The most famous heraldic flower (particularly in French heraldry) is the fleur-de-lis, which is often stated to be a stylised lily, though despite the name there is considerable debate on this. The "natural" lily, somewhat stylised, also occurs, as (together with the fleur-de-lis) in the arms of Eton College. The rose is perhaps even more widely seen in English heraldry than the fleur-de-lis. Its heraldic form is derived from the "wild" type with only five petals. It is often barbed (the hull of the bud, its points showing between the petals) and seeded in contrasting tinctures. The thistle frequently appears as a symbol of Scotland.
The trefoil, quatrefoil and cinquefoil are abstract forms resembling flowers. The trefoil is supposed to be always slipped (i.e. with a stem), though there may be exceptions. The cinquefoil is sometimes blazoned fraise (strawberry flower), most notably when canting for Fraser. The trillium flower occurs occasionally in a Canadian context, and the protea flower constantly appears in South Africa.
Wheat constantly occurs in the form of "garbs" or sheaves (famously in the canting arms of Gustav Vasa) and in fields (in the arms of the province of Alberta and elsewhere), though less often as ears. Ears of rye are depicted exactly as wheat, except the ears droop down. Barley, maize and oats rarely occur.
|Tree fructed and eradicated||Fleur-de-lis||Heraldic rose||Three trefoils||Garb of wheat|
Very few inanimate objects in heraldry carry a special significance distinct from that of the object itself, but among such objects are the escarbuncle, the fasces, and the key. The escarbuncle developed from the radiating iron bands used to strengthen a round shield, eventually becoming a heraldic charge. The fasces (not to be confused with the French term for a bar or fess) is emblematic of the Roman magisterial office and has often been granted to mayors. Keys (taking a form similar to a "skeleton key") are emblematic of Saint Peter and, by extension, the papacy, and thus frequently appear in ecclesiastical heraldry. Keys also notably appear in the arms of the Worshipful Company of Fishmongers.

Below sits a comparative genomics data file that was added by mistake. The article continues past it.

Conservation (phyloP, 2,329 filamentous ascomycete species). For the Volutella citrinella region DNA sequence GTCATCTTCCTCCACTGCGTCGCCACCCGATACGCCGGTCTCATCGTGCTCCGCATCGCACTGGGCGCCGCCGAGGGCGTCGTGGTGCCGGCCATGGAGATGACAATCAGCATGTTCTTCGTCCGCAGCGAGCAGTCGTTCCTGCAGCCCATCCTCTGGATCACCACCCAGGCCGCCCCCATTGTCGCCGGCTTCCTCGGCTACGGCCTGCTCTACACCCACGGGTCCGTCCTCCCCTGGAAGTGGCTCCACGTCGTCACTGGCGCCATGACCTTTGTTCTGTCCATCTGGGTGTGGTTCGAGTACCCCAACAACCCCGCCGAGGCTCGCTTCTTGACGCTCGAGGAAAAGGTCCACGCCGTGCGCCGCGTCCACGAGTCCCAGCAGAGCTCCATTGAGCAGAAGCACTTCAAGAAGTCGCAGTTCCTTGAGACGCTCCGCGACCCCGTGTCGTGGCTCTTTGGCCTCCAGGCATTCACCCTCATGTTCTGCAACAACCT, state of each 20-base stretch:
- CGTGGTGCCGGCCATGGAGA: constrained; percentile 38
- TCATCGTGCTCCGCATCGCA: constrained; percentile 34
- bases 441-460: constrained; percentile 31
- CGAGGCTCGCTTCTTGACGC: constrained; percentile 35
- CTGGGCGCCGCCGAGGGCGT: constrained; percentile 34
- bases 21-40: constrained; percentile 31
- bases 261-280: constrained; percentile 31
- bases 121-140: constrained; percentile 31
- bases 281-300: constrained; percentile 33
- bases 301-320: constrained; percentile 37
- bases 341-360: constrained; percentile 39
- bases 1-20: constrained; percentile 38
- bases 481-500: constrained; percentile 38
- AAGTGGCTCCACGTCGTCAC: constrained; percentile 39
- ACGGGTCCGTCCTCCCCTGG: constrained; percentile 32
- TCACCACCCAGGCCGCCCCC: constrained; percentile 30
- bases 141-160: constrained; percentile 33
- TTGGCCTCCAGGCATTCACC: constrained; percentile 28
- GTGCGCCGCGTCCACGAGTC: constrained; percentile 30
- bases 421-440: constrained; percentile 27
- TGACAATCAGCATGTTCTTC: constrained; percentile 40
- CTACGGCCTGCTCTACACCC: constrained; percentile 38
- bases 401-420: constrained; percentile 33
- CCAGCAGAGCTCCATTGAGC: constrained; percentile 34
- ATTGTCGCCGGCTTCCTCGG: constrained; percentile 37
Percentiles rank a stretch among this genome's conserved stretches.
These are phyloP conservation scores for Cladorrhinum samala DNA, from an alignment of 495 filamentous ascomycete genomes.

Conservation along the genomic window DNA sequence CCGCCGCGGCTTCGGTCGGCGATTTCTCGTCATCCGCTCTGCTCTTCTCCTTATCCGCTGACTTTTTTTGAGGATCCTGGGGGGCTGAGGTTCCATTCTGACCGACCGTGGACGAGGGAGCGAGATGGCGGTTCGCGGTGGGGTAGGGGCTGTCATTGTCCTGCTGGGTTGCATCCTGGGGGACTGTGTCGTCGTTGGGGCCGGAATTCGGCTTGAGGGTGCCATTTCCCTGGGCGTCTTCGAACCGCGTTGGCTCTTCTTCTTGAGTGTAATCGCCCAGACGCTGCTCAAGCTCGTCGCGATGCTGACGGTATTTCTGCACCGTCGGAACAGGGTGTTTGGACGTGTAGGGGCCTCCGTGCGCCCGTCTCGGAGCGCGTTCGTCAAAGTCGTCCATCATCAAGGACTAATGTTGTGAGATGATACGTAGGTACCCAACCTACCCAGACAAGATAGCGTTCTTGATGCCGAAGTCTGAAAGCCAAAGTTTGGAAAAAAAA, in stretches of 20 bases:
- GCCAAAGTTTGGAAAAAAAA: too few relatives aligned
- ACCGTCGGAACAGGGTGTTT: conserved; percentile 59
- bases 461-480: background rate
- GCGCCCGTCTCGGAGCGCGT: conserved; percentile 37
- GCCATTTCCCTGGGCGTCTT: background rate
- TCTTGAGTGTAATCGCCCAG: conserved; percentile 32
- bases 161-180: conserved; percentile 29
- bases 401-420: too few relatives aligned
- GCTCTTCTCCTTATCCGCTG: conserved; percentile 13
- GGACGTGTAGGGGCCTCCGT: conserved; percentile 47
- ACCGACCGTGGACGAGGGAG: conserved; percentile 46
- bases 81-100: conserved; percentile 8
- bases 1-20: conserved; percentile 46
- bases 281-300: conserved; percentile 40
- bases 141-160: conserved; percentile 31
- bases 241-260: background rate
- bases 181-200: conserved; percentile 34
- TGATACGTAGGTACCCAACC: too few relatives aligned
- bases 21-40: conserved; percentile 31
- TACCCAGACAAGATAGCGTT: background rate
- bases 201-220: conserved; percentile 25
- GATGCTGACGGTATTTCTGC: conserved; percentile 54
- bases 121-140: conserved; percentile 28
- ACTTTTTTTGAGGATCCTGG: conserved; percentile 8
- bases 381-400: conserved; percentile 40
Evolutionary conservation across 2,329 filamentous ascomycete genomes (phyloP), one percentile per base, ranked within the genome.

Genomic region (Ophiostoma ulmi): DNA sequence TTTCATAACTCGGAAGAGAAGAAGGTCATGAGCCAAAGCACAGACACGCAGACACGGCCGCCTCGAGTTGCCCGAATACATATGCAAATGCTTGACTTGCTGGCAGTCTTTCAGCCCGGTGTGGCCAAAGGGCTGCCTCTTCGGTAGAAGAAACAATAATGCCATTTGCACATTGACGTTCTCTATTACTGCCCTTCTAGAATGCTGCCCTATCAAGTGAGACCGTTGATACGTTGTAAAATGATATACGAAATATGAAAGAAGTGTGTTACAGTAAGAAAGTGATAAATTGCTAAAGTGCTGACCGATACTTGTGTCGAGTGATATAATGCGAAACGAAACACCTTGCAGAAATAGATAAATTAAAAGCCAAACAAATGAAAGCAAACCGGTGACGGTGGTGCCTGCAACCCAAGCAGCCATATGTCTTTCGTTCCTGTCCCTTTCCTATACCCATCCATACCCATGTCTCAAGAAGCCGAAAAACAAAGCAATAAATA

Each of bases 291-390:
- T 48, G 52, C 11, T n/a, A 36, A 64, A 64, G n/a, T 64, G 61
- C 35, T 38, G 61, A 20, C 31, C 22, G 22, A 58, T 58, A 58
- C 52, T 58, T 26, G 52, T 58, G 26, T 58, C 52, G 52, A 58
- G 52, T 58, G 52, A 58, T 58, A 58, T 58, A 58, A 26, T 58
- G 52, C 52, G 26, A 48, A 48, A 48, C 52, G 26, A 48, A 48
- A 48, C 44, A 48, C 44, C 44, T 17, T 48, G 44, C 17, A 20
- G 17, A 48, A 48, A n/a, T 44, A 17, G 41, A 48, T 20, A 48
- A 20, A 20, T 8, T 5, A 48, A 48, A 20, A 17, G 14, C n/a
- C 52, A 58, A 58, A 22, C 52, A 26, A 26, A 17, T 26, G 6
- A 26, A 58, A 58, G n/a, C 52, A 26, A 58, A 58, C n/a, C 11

The sun is a disc with twelve or more wavy rays, or alternating wavy and straight rays. Often, the sun is represented "in his splendour" (i.e. with a face). Similarly, the moon is occasionally depicted "in her plenitude" (full), distinguished from a roundel argent by having a face; but crescents occur much more frequently. Estoiles are stars with six wavy rays, while stars (when they occur under that name) generally have six straight rays; "pole stars" are occasionally differentiated. Clouds often occur, though more frequently for people or animals to stand on or issue from than as isolated charges. The raindrop as such is unknown, though a drop of fluid (goutte) is known. These rarely appear as a charge, but more frequently constitute a field semé (known as goutté). In English heraldry, a field of silver drops is termed goutté-d'eau ("drops of water"). The snowflake occurs in modern heraldry, usually blazoned as a "snow crystal" or "ice crystal".
The oldest geological charge is the mount, typically a green hilltop rising from the lower edge of the field, providing a place for a beast, building or tree to stand. This feature is exceedingly common in Hungarian arms. Natural mountains and boulders are not unknown, though ranges of mountains are differently shown. An example is the arms of Edinburgh, portraying Edinburgh Castle atop Castle Rock. Volcanos are shown, almost without exception, as erupting, and the eruption is generally quite stylised. In the 18th century, landscapes began to appear in armory, often depicting the sites of battles. For example, Admiral Lord Nelson received a chief of augmentation containing a landscape alluding to the Battle of the Nile.